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Exchange Traded Funds (ETFs)

Exchange Traded Funds (ETFs) combine the valuation characteristics of an open-ended mutual fund with the characteristics of a closed-end fund that trades on an organized stock exchange. ETFs are structured to closely mimic the performance of a selected index, market direction, commodity or currency.

Like an open-ended mutual fund, an ETF is a single security that represents a basket of individual securities comprising the index, however, it trades like a closed-end fund or common share. ETFs enjoy the same trading flexibility as common shares and can be traded anytime during normal trading hours, using the same trading strategies associated with stocks (such as market orders, limit orders, stop orders, short sales and margin buying). ETFs can be bought and sold through any licensed advisor and most trading platforms.

History

The world’s first Exchange Traded Fund (ETF) was created by the Toronto Stock Exchange (TSX) in March, 1990.  It was called the Toronto 35 Index Participation units (TIPs). The TIPs allowed an investor to participate in the performance of the TSE 35 Composite Index without having to purchase the individual shares of each constituent company.  Eventually the TSX created a second ETF known as the HIPs. This investment expanded the number of constituent companies held to encompass the Toronto 100 Index.

In 2000, the Toronto Stock Exchange merged the Toronto 35 Index units and the Toronto 100 Index units into the iUnits S&P/TSE 60 Index Participation Fund. In 2006, its name was changed to the iUnits CDN S&P/TSX 60 Index Fund, which is the same name used today.

In Canada, the growth in the ETF market has been dramatic. From a single ETF in 1990, the ETF market had expanded to 17 ETFs and $6.0 billion in market capitalization by 2001; 172 ETFs and $45.5 billion by 2010 and, by the end of December 2016, the number of ETFs had grown to 456 with $113.6 billion in Assets Under Management (AUM).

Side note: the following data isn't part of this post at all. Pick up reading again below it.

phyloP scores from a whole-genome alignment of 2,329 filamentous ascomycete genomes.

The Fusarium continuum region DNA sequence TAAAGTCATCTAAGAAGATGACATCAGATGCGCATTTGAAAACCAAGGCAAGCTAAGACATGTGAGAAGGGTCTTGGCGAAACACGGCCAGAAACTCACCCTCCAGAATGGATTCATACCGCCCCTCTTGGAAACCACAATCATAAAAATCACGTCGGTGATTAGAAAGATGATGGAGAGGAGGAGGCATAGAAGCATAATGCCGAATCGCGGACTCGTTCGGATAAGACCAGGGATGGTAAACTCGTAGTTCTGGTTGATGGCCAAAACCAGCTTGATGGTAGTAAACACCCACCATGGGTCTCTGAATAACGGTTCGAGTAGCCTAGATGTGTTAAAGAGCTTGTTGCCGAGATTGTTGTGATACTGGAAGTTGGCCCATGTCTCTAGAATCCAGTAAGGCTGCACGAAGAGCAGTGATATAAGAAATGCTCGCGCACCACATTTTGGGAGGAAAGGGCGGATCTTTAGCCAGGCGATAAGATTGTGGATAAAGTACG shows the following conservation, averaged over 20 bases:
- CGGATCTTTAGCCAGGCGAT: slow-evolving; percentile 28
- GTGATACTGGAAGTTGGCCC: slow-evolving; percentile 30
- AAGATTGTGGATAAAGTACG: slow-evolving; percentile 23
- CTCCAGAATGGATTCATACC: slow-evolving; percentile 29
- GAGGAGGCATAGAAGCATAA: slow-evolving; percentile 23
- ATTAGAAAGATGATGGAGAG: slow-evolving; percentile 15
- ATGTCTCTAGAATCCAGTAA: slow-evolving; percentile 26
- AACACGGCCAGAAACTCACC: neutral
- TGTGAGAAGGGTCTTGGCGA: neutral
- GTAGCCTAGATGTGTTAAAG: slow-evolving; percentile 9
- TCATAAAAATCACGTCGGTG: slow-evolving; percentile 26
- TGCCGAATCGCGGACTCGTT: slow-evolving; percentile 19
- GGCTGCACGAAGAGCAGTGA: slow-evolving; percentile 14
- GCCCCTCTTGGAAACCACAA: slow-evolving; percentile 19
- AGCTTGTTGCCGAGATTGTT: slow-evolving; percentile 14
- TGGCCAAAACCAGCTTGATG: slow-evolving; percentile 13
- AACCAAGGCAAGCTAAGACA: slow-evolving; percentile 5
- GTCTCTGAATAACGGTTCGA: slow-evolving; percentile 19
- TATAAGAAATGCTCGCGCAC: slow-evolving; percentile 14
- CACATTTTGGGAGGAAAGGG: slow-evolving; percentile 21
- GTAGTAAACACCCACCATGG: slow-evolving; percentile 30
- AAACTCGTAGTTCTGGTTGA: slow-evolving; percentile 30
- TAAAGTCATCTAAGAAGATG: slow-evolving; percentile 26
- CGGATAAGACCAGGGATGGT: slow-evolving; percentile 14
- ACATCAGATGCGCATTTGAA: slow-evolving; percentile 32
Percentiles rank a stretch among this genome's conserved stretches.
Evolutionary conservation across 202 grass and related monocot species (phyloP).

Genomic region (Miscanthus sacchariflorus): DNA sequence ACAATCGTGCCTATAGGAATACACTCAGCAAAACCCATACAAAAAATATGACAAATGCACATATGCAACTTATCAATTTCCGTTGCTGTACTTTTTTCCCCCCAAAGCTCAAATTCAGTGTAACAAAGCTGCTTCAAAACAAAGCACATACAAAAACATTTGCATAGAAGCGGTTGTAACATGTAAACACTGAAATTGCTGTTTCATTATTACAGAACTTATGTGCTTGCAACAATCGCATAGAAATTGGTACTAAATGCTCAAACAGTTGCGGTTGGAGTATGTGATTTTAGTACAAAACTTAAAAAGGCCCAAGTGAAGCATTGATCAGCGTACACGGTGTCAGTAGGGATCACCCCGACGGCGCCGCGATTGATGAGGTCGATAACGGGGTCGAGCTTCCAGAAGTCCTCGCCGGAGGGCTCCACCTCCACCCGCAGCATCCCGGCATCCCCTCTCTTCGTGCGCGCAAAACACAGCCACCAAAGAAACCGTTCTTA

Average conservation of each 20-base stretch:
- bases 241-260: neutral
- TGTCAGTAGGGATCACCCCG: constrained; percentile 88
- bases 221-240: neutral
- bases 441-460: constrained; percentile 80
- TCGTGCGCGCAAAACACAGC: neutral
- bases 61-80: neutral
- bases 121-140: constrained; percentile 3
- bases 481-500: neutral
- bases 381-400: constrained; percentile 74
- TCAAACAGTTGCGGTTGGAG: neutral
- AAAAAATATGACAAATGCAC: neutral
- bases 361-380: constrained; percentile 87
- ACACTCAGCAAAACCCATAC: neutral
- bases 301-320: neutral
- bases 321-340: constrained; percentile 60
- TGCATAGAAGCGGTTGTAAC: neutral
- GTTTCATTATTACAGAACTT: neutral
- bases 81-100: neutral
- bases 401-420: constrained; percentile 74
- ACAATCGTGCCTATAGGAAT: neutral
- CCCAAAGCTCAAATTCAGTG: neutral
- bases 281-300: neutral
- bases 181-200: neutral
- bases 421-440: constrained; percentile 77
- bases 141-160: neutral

Source: cetfa 

 

At the end of December 2016, the 6 largest ETF providers by Assets Under Management (AUM) were;

  • iShares with AUM of $53.36 billion
  • BMO ETFs with $34.05 billion
  • Vanguard with $9.66 billion
  • Horizons ETFs with $6.39 billion
  • Invesco PowerShare ETFs with $3.11 billion
  • First Asset with 2.51 billion

 

Source: cetfa

 

Even with the ever increasing growth of ETF assets, the amount Canadians have invested, when compared with mutual funds, is small. When compared with the amount invested in mutual funds ($1.338 trillion), the assets invested in ETFs only represent 8.49% of total Canadian accumulated savings.

Individual investor enthusiasm for ETFs has also been shared by institutional investors. The number of institutional investors using ETFs in their portfolios has risen from 165 institutions in 1997, to 1,103 in 2001, to 2,214 in 2006 and 2,926 in 2009.

In Canada, the current 456 ETF listings are classified in eight distinct categories and 46 individual sectors within the eight areas. These ETF categories and sectors are summarized in the FAQ section.

Currently, in Canada, there are 17 companies providing ETF and Exchange Traded Notes (ETNs) for investing. Below is a list of current ETF providers:

Members' Note: The number and complexity of ETFs available to Canadians keeps increasing at double-digit rates. Where do you begin your search, not to mention research, to find the best ETF options for your savings? InvestingForMe has done the work, so you don't have too! Visit our Data Room - Exchange Traded Funds  and you will see we have selected and grouped 65 of the ETFs according to their individual stock market sector, making it easy for you to review and compare ETFs investing in the same sectors at a glance. (Helping you to make an Apples-To-Apples comparison.) Click on the ETF's trading symbol and you will find ETF trading data, interactive charting, recent news and a complete ETF description with accompanying links. Have you ever wondered what an ETF's true MER is, not just the advertised Management Fee? How about the ETF's Portfolio Turn-over Rate? Ever wondered if the ETF's distributions include a Return of Your Own Capital?

More ETF Information:

In addition to visiting the various ETF provider websites, you will also find useful information in the TMX Money - Exchange Traded Funds section.

 

Note: With the dramatic growth in the demand for ETFs, variations of the original ETFs have begun to be developed and distributed to investors. This has resulted to the creation of two new categories of Exchange Traded Products (ETPs):   Exchange Traded Commodities (ETCs) Exchange Traded Receipts (ETR) and Exchange Traded Notes (ETNs).

The investment industry now refers to all three categories (ETFs, ETCs and ETNs) as Exchange Traded Products (ETPs).

 

The Second Act Begins for ETFs - A Disruptive Investment Vehicle Vies for Center Stage In Asset Management - McKinsey & Company

For more information on ETFs visit our FAQ section

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